Molly receives nothing from social services, for S's keeping. She doesn't want to need a dime from the people who are supposed to help, but the plain truth of it, she does. There is no money to be had - not now, not for Christmas, not to fill Molly's car with the extra gas needed to drive Seth to his appointments, for school trips or new shoes or a bed of his own.

Not. one. penny.

If Molly was a foster mother, vetted and approved by the very agency that hastily approved her lovely home as suitable for Seth only after she'd tucked him into it, it would be fine. Then, there would be a monthly allowance for his care, for gas, for clothing, for living. But because she is "kin", there is no funding. There is nothing in place to ease the financial burden that a growing, active boy can place on a household budget already stretched thin.

A little while ago, I sat with Molly at her kitchen table - the same one around which three social workers sat when they told her that Seth would likely be hers for several months yet.

Photo courtesy of: Pinterest

 I sat and heard this story and watched Seth play, joyfully, laughing, with my own sons....and I cried.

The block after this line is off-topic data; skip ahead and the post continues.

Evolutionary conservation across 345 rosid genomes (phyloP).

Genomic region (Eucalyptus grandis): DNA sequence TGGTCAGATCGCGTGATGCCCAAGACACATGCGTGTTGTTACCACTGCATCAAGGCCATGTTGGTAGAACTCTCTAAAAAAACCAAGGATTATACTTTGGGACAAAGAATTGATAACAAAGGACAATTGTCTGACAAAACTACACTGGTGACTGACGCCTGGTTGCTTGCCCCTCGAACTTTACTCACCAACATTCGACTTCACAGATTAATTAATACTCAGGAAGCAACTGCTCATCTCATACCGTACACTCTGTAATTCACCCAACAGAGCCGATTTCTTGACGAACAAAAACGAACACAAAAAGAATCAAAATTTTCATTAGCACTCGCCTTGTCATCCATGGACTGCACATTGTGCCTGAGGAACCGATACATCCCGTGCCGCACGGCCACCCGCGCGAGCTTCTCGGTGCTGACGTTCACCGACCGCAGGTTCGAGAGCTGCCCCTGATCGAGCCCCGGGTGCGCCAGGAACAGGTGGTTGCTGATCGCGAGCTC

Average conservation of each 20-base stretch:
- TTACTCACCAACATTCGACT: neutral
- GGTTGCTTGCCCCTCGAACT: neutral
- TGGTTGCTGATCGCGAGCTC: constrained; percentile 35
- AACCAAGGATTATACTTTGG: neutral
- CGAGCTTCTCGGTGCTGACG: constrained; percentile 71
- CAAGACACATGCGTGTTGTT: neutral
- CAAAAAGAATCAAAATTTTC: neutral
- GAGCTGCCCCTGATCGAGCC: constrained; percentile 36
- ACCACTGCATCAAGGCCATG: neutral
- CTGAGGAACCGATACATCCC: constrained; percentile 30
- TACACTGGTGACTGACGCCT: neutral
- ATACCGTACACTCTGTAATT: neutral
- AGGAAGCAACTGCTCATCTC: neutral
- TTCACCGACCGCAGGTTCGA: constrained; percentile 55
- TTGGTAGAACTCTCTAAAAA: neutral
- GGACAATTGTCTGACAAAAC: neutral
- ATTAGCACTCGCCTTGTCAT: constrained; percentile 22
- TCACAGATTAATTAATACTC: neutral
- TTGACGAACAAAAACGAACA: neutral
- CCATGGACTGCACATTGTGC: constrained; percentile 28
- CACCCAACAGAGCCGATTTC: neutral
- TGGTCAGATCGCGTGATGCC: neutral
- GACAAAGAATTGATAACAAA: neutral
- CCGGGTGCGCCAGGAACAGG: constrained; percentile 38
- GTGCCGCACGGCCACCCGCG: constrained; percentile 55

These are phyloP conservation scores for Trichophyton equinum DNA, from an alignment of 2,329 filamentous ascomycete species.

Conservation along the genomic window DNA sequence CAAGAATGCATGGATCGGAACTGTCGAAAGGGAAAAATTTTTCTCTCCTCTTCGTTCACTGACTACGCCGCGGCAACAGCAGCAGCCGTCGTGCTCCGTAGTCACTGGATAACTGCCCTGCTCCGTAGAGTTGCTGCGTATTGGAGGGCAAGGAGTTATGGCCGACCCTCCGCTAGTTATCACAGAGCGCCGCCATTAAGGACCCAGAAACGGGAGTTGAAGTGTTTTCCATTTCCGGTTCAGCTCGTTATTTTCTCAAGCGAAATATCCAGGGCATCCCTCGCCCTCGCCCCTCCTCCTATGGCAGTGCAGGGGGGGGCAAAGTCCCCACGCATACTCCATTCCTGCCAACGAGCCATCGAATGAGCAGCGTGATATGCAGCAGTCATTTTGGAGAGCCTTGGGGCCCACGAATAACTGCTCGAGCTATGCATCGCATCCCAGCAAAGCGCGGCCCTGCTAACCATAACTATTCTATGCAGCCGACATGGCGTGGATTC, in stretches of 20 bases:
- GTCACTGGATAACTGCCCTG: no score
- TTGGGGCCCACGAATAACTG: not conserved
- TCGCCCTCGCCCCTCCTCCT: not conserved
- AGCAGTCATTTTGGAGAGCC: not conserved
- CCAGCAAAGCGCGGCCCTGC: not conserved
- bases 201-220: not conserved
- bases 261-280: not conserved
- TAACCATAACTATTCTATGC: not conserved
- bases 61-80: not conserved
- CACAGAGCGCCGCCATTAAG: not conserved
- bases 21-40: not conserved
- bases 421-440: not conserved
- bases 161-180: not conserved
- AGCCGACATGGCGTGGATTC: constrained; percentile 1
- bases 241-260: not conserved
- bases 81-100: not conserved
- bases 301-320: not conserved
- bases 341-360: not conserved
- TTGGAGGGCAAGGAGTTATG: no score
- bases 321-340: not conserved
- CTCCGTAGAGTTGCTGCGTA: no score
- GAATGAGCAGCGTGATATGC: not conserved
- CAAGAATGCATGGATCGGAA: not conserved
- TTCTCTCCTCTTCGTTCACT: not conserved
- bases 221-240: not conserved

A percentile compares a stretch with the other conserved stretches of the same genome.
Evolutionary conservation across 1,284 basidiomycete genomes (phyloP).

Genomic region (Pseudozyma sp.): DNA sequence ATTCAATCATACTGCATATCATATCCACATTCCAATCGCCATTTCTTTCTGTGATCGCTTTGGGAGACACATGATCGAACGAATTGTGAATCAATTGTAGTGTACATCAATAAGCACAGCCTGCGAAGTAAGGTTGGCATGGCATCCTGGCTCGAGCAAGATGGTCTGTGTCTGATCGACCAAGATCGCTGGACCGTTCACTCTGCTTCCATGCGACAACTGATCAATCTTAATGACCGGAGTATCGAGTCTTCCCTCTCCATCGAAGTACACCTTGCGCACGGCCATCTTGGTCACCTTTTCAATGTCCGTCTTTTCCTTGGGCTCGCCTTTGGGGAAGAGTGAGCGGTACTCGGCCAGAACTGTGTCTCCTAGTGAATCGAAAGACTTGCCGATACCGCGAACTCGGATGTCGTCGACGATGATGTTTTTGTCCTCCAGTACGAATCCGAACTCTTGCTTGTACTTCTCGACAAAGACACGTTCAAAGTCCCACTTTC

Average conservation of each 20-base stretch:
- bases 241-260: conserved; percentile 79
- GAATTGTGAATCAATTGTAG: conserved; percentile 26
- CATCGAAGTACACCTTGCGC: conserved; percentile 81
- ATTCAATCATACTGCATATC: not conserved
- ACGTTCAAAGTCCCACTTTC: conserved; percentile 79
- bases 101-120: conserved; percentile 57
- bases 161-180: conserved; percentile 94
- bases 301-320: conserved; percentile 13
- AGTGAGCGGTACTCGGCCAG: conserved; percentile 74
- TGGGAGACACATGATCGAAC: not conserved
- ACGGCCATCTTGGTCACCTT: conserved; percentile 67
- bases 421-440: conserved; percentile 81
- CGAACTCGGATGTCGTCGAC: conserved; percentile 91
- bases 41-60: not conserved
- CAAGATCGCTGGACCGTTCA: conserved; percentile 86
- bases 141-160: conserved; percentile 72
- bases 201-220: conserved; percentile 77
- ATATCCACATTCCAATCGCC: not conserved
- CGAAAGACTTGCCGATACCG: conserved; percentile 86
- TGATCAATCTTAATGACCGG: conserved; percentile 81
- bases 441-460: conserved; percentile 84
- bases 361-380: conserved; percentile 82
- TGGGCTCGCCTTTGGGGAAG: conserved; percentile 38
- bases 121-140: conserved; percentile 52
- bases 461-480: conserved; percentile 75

I cried because Molly is trying so hard to do the right thing by this boy, who has lost everything. She remains gentle and loving and is trying to stay positive, but finds it hard. Harder still when those closest to her have begun to question whether this was the "right decision" for her family. Is there nowhere else for him to go?

She is taking on too much, they say. This is too much. He is too much.

And here is where I may have lost the plot a little and slammed my hand, HARD, upon her table, furiously wiping my tears away:

"Molly! You made the right decision when you flew down to that station to get him. You made the right decision when you promised him a soft place to land, for as long as he needs. Is it hard, doing the right thing? Absolutely. Right doesn't mean "when it is convenient, when it doesn't interfere with other plans, when it isn't too much."